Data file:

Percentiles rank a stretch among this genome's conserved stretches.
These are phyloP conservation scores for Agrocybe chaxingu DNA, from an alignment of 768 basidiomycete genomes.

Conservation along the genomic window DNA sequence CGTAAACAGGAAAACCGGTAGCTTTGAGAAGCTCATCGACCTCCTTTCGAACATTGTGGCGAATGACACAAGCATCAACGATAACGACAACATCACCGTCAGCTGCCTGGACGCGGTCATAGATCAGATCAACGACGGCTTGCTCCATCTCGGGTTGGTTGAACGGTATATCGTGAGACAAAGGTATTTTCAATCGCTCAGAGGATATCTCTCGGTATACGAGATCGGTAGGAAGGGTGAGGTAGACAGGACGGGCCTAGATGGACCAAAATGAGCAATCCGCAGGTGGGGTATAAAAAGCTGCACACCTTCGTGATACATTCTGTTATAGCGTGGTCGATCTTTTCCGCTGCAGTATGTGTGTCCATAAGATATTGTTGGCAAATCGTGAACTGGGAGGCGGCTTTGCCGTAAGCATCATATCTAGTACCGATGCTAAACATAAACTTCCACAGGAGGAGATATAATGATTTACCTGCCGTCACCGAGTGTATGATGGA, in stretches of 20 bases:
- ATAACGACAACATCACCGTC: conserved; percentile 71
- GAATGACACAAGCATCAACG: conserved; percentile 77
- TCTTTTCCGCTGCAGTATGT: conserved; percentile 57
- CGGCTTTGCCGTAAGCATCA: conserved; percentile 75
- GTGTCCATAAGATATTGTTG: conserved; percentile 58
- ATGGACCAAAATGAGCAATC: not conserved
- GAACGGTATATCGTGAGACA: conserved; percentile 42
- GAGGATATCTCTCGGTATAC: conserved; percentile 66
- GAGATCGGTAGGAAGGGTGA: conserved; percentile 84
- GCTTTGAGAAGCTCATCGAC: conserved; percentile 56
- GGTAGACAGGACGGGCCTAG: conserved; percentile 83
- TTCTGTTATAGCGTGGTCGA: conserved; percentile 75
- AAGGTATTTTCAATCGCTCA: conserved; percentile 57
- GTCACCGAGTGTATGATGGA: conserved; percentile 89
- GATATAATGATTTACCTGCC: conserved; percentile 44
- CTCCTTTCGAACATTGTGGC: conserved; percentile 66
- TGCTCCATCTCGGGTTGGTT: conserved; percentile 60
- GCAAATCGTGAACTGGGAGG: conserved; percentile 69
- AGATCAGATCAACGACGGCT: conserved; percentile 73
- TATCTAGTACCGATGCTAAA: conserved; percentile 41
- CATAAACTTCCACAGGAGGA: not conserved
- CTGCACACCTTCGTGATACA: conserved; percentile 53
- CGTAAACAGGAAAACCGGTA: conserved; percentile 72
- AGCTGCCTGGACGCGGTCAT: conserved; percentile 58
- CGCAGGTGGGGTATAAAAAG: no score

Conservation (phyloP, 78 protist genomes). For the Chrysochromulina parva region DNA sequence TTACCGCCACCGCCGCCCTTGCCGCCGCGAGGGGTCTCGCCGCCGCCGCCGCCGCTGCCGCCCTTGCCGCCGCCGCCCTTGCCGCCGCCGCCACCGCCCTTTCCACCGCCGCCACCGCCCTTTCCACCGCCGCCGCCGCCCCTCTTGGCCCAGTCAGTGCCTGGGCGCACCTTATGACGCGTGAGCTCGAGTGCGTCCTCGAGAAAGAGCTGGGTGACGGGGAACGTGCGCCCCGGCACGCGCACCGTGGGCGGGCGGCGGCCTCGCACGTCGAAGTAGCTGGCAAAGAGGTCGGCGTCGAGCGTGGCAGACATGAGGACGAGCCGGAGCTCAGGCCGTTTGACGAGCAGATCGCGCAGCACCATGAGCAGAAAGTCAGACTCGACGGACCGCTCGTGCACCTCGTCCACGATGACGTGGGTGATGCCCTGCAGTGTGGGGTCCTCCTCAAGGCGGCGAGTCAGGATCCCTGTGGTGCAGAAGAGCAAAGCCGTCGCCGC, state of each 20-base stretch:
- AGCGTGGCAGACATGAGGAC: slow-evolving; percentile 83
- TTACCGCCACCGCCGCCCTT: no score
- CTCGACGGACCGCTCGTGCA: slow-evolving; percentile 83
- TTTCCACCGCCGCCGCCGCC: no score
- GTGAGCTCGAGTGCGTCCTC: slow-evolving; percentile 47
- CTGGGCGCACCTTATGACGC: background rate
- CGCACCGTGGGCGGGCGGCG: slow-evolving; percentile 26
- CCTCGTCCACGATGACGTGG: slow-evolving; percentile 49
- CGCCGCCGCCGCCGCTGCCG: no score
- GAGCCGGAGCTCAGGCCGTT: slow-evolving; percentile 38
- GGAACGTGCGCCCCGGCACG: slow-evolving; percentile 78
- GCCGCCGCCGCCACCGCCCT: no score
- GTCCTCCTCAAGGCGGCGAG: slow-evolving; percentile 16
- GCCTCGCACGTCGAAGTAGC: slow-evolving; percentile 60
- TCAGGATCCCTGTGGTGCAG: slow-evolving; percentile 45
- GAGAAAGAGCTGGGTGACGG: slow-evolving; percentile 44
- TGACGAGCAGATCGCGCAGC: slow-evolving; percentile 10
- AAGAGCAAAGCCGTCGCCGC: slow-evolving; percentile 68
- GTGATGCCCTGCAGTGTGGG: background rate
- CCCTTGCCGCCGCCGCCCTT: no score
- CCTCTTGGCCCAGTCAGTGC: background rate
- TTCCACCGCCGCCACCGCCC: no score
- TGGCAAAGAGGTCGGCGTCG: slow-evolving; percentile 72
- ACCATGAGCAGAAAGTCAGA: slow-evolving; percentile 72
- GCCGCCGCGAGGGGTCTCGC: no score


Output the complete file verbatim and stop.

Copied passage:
Percentiles rank a stretch among this genome's conserved stretches.
These are phyloP conservation scores for Agrocybe chaxingu DNA, from an alignment of 768 basidiomycete genomes.

Conservation along the genomic window DNA sequence CGTAAACAGGAAAACCGGTAGCTTTGAGAAGCTCATCGACCTCCTTTCGAACATTGTGGCGAATGACACAAGCATCAACGATAACGACAACATCACCGTCAGCTGCCTGGACGCGGTCATAGATCAGATCAACGACGGCTTGCTCCATCTCGGGTTGGTTGAACGGTATATCGTGAGACAAAGGTATTTTCAATCGCTCAGAGGATATCTCTCGGTATACGAGATCGGTAGGAAGGGTGAGGTAGACAGGACGGGCCTAGATGGACCAAAATGAGCAATCCGCAGGTGGGGTATAAAAAGCTGCACACCTTCGTGATACATTCTGTTATAGCGTGGTCGATCTTTTCCGCTGCAGTATGTGTGTCCATAAGATATTGTTGGCAAATCGTGAACTGGGAGGCGGCTTTGCCGTAAGCATCATATCTAGTACCGATGCTAAACATAAACTTCCACAGGAGGAGATATAATGATTTACCTGCCGTCACCGAGTGTATGATGGA, in stretches of 20 bases:
- ATAACGACAACATCACCGTC: conserved; percentile 71
- GAATGACACAAGCATCAACG: conserved; percentile 77
- TCTTTTCCGCTGCAGTATGT: conserved; percentile 57
- CGGCTTTGCCGTAAGCATCA: conserved; percentile 75
- GTGTCCATAAGATATTGTTG: conserved; percentile 58
- ATGGACCAAAATGAGCAATC: not conserved
- GAACGGTATATCGTGAGACA: conserved; percentile 42
- GAGGATATCTCTCGGTATAC: conserved; percentile 66
- GAGATCGGTAGGAAGGGTGA: conserved; percentile 84
- GCTTTGAGAAGCTCATCGAC: conserved; percentile 56
- GGTAGACAGGACGGGCCTAG: conserved; percentile 83
- TTCTGTTATAGCGTGGTCGA: conserved; percentile 75
- AAGGTATTTTCAATCGCTCA: conserved; percentile 57
- GTCACCGAGTGTATGATGGA: conserved; percentile 89
- GATATAATGATTTACCTGCC: conserved; percentile 44
- CTCCTTTCGAACATTGTGGC: conserved; percentile 66
- TGCTCCATCTCGGGTTGGTT: conserved; percentile 60
- GCAAATCGTGAACTGGGAGG: conserved; percentile 69
- AGATCAGATCAACGACGGCT: conserved; percentile 73
- TATCTAGTACCGATGCTAAA: conserved; percentile 41
- CATAAACTTCCACAGGAGGA: not conserved
- CTGCACACCTTCGTGATACA: conserved; percentile 53
- CGTAAACAGGAAAACCGGTA: conserved; percentile 72
- AGCTGCCTGGACGCGGTCAT: conserved; percentile 58
- CGCAGGTGGGGTATAAAAAG: no score

Conservation (phyloP, 78 protist genomes). For the Chrysochromulina parva region DNA sequence TTACCGCCACCGCCGCCCTTGCCGCCGCGAGGGGTCTCGCCGCCGCCGCCGCCGCTGCCGCCCTTGCCGCCGCCGCCCTTGCCGCCGCCGCCACCGCCCTTTCCACCGCCGCCACCGCCCTTTCCACCGCCGCCGCCGCCCCTCTTGGCCCAGTCAGTGCCTGGGCGCACCTTATGACGCGTGAGCTCGAGTGCGTCCTCGAGAAAGAGCTGGGTGACGGGGAACGTGCGCCCCGGCACGCGCACCGTGGGCGGGCGGCGGCCTCGCACGTCGAAGTAGCTGGCAAAGAGGTCGGCGTCGAGCGTGGCAGACATGAGGACGAGCCGGAGCTCAGGCCGTTTGACGAGCAGATCGCGCAGCACCATGAGCAGAAAGTCAGACTCGACGGACCGCTCGTGCACCTCGTCCACGATGACGTGGGTGATGCCCTGCAGTGTGGGGTCCTCCTCAAGGCGGCGAGTCAGGATCCCTGTGGTGCAGAAGAGCAAAGCCGTCGCCGC, state of each 20-base stretch:
- AGCGTGGCAGACATGAGGAC: slow-evolving; percentile 83
- TTACCGCCACCGCCGCCCTT: no score
- CTCGACGGACCGCTCGTGCA: slow-evolving; percentile 83
- TTTCCACCGCCGCCGCCGCC: no score
- GTGAGCTCGAGTGCGTCCTC: slow-evolving; percentile 47
- CTGGGCGCACCTTATGACGC: background rate
- CGCACCGTGGGCGGGCGGCG: slow-evolving; percentile 26
- CCTCGTCCACGATGACGTGG: slow-evolving; percentile 49
- CGCCGCCGCCGCCGCTGCCG: no score
- GAGCCGGAGCTCAGGCCGTT: slow-evolving; percentile 38
- GGAACGTGCGCCCCGGCACG: slow-evolving; percentile 78
- GCCGCCGCCGCCACCGCCCT: no score
- GTCCTCCTCAAGGCGGCGAG: slow-evolving; percentile 16
- GCCTCGCACGTCGAAGTAGC: slow-evolving; percentile 60
- TCAGGATCCCTGTGGTGCAG: slow-evolving; percentile 45
- GAGAAAGAGCTGGGTGACGG: slow-evolving; percentile 44
- TGACGAGCAGATCGCGCAGC: slow-evolving; percentile 10
- AAGAGCAAAGCCGTCGCCGC: slow-evolving; percentile 68
- GTGATGCCCTGCAGTGTGGG: background rate
- CCCTTGCCGCCGCCGCCCTT: no score
- CCTCTTGGCCCAGTCAGTGC: background rate
- TTCCACCGCCGCCACCGCCC: no score
- TGGCAAAGAGGTCGGCGTCG: slow-evolving; percentile 72
- ACCATGAGCAGAAAGTCAGA: slow-evolving; percentile 72
- GCCGCCGCGAGGGGTCTCGC: no score